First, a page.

Views Limiting the employer tax exclusion for healthcare is the wrong idea

The article below was published on June 7, 2017 by Employee Benefit News, written by Craig Hasday.

The Republicans are looking everywhere for funds to fix healthcare, as well they should. This problem is not an easy one to solve, however. Under the Affordable Care Act, employers were faced with the Cadillac tax. As a result, they wasted no time planning to mitigate the effect. While the Democrats seemed to believe that this was a pot of gold available to solve some of the cost issues, the reality turned out much differently.

Consultants, like me, have spent the last few years planning for our clients to avoid ever paying the Cadillac tax. Employers fled to health savings accounts, self-insured plans and any strategy that would reduce costs below the taxable threshold. Instead of a pot of gold, there was a leprechaun at the end of the rainbow waiting to laugh at the CBO scoring, which had predicted billions in revenue.

Now, some prominent Republicans are looking to limit the employee health insurance tax exclusion or its counterpart, the employer deduction, to fund healthcare for the uninsured. I am hopeful that they take the time to look closely at the potential impact of this decision.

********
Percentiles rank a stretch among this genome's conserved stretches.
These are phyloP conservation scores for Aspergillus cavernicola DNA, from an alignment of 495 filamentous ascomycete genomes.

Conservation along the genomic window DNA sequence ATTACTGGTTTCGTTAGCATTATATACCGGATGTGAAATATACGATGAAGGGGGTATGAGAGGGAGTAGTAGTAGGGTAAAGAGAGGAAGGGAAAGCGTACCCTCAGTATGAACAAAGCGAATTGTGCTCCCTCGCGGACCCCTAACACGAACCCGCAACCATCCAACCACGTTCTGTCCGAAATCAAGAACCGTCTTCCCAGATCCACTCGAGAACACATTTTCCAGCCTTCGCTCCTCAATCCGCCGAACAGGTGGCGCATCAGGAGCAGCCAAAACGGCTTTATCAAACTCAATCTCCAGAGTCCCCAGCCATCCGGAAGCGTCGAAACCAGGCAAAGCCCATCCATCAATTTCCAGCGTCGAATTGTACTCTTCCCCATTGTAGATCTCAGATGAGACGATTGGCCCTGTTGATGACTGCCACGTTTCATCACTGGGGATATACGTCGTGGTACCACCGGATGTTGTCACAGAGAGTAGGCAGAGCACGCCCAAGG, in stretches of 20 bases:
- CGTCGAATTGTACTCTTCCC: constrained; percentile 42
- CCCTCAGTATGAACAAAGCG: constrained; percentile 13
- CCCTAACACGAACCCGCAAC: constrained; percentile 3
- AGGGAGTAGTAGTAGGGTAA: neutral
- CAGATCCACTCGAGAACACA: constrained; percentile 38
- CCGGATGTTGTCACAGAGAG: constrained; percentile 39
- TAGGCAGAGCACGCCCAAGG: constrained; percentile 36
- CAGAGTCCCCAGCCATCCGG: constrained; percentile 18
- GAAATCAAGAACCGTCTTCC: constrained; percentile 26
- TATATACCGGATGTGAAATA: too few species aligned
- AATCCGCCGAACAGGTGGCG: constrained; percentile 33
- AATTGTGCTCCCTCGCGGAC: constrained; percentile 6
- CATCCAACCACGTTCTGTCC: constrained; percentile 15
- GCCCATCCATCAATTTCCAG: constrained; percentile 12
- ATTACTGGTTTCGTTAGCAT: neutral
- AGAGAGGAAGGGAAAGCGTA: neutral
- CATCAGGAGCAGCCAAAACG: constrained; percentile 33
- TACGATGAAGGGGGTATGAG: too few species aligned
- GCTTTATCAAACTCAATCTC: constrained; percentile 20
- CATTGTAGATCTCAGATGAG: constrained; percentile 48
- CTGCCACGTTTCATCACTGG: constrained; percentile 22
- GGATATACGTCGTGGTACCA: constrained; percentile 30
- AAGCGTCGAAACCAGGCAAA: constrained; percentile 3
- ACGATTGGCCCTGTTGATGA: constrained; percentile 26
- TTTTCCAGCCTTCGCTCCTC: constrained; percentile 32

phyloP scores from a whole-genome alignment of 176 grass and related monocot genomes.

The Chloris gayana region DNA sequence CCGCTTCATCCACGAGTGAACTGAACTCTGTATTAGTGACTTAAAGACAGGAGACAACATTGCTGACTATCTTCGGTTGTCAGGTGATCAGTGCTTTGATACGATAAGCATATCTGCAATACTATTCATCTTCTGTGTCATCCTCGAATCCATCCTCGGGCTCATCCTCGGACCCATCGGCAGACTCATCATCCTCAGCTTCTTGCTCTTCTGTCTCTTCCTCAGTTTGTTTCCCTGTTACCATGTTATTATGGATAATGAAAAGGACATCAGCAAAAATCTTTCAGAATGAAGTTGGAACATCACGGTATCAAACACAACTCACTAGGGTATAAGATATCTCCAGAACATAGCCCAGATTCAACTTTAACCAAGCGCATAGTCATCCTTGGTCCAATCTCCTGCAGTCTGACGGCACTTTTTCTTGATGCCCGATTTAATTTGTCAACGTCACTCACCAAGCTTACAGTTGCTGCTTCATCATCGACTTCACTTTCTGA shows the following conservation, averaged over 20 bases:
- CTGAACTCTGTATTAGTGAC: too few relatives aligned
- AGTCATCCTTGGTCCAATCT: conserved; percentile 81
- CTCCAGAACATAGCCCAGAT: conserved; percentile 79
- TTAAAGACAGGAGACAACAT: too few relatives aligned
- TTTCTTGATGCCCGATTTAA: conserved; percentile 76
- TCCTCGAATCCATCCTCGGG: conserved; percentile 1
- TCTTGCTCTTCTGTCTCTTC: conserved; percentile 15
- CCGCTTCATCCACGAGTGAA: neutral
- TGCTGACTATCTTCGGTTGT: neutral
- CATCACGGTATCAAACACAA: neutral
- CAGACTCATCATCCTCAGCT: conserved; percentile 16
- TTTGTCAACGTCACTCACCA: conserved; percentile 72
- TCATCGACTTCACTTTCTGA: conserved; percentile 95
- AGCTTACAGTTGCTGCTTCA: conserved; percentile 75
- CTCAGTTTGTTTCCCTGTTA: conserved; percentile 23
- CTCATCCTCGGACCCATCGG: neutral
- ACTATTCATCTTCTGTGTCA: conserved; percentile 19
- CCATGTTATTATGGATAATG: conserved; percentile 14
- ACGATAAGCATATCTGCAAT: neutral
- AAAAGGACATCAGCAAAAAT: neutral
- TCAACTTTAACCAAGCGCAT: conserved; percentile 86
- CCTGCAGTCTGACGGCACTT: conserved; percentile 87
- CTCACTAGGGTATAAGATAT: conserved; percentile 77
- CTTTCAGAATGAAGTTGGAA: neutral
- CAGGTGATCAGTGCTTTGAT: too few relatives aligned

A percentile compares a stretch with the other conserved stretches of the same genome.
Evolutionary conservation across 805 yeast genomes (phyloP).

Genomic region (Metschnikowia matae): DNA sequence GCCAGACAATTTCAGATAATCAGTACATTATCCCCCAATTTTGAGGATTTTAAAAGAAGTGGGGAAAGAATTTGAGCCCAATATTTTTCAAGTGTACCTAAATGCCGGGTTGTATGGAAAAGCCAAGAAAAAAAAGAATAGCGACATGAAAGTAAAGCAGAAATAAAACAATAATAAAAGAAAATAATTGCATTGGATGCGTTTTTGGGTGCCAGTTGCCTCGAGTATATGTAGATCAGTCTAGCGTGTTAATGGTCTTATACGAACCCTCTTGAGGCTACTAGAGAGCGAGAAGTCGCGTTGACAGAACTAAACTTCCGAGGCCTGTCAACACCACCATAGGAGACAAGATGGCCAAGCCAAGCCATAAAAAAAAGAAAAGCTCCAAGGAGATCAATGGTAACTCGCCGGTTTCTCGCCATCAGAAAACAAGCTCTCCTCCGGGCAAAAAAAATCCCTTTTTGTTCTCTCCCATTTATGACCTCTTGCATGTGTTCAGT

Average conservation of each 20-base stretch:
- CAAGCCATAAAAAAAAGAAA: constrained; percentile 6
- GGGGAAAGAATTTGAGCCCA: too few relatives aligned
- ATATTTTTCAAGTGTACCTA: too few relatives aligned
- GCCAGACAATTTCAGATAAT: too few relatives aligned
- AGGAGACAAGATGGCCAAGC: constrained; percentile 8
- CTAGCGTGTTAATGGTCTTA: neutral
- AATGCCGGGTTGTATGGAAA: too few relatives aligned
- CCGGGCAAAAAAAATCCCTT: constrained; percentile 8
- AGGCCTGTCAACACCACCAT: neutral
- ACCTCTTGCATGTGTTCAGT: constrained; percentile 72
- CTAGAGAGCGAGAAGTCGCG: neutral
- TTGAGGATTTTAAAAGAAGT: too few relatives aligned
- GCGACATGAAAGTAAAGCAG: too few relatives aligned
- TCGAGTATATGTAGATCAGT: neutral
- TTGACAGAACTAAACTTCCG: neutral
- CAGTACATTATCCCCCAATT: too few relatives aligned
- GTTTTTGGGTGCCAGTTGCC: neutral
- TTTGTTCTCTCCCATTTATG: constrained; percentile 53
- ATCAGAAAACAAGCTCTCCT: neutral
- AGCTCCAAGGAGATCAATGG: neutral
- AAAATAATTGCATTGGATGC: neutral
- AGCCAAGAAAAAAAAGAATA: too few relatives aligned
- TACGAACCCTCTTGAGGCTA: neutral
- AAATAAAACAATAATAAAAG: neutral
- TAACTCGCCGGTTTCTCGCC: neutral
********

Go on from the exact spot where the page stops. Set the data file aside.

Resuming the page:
Peeling back the onion, altering the tax-favored status of employer-provided benefits will have the same effect as the Cadillac tax — employers are going to plan around it. More than 175 million Americans get healthcare through their employer, and this is not a progressive benefit. If the employer exclusion is eliminated there would be little incentive for employers to continue to provide benefits — and if they do, the pressure to reduce costs, and thus benefits, will be intense. The impact on lower-paid workers would be far greater than the more highly-compensated group.

Finding the pot of gold

Politicians may not be listening, but the effect of this change in tax treatment would be the opposite of what is desired. We need to go after the cost of healthcare. That’s the pot of gold.

Here are some suggestions to go after cost:

  • Further encourage the shift from pay-for-volume or pay-for-services-rendered to reimbursement of providers based upon value and the outcome of treatment.